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How to make your cat more affectionate

Fiercely independent or just fierce, this is how you make them love you

How to make your cat more affectionate

Having a cat can sometimes feel like you're in a loveless marriage. You just go through the motions, existing in the same space, both with your own friendship groups, passing like lonely ships in the night.

Except you carry the responsibility of feeding both of you. 

Things haven't lived up to your dreams of being a cat owner. You were told there would be lap sitting and produce countless hilarious moments that would make your YouTube channel successful.

But fear not, according to science you can force your cat to love you. 

A recent study published in The Journal of Veterinary Behavior found that putting your cat on a diet actually makes it more affectionate.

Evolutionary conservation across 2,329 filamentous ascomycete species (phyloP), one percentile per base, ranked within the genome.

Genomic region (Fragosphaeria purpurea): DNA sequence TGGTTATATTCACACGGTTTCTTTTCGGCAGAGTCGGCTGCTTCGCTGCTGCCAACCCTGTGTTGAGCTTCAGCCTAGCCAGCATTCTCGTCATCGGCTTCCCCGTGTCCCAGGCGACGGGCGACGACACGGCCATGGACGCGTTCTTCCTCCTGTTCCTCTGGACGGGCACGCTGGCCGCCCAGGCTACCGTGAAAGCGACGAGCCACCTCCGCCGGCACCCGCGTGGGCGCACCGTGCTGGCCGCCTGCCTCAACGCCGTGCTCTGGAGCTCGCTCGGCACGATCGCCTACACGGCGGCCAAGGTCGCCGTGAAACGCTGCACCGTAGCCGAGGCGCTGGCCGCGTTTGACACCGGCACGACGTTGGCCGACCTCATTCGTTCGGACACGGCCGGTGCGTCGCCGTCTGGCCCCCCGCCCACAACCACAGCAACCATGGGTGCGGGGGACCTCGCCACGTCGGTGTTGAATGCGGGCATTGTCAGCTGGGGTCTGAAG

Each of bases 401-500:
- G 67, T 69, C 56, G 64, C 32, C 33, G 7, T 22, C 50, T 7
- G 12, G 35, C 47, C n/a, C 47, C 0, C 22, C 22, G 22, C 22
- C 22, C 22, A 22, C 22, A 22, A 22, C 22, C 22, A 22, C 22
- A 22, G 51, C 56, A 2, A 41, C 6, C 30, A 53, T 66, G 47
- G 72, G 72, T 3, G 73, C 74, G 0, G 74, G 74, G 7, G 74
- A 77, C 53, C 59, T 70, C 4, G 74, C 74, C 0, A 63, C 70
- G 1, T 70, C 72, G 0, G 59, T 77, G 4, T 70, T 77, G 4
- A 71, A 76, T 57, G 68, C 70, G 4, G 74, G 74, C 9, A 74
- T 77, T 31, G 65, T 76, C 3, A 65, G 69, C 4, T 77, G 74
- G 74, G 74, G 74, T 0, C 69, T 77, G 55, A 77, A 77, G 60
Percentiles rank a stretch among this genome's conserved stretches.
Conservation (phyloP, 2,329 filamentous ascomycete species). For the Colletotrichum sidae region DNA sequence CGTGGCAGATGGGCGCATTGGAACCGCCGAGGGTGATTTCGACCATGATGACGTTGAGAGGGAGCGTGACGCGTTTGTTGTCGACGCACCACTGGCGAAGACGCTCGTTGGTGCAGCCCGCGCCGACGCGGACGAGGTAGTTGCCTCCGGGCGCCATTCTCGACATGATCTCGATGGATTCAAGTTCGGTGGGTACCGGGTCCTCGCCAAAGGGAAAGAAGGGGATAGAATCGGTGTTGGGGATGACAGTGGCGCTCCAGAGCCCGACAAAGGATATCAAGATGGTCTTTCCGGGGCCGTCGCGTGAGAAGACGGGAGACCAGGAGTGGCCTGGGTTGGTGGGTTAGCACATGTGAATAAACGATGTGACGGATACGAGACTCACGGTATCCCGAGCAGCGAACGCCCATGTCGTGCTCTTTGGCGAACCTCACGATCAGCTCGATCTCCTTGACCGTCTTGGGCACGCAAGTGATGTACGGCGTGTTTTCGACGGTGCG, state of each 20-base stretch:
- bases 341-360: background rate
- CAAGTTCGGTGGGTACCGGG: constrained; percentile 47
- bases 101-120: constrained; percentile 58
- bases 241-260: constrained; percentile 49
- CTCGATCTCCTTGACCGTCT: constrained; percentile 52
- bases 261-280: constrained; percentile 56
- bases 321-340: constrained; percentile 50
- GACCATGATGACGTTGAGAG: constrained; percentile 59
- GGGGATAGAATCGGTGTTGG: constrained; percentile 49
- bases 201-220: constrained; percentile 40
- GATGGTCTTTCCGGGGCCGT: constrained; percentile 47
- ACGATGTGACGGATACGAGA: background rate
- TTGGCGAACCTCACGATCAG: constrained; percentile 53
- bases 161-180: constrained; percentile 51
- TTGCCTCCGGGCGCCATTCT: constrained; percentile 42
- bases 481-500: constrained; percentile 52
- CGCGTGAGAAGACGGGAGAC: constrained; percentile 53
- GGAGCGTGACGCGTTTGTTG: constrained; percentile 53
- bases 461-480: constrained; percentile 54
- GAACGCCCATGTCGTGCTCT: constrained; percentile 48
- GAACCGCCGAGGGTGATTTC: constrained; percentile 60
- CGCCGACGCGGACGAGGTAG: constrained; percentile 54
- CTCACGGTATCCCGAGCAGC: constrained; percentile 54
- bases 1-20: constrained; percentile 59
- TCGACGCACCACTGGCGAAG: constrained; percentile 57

Many pet owners fear restricting what they put in their cat's bowl in case it incites hostile behaviour and alters their affections. Because up until this point, your cat has been emotionally blackmailing you into providing for it. 

To test if restricting calories would alter cats' affections, researchers at the Cornell University College of Veterinary Medicine put 48 obese cats on one of three different weight loss diets. It should be noted that these cats were fat cats. If your cat is not fat, don't starve it. 

They found that after eight weeks, 76 per cent of hefty kitties most likely give up on begging for food and instead reward you with love and gratitude for feeding them.

Researchers concluded that "Of the cats that changed behaviours, the appetitive behaviours typically increased, and the owners felt that their cats displayed more affection." 

It's probably a good time to ask if you own your cat, or do they own you?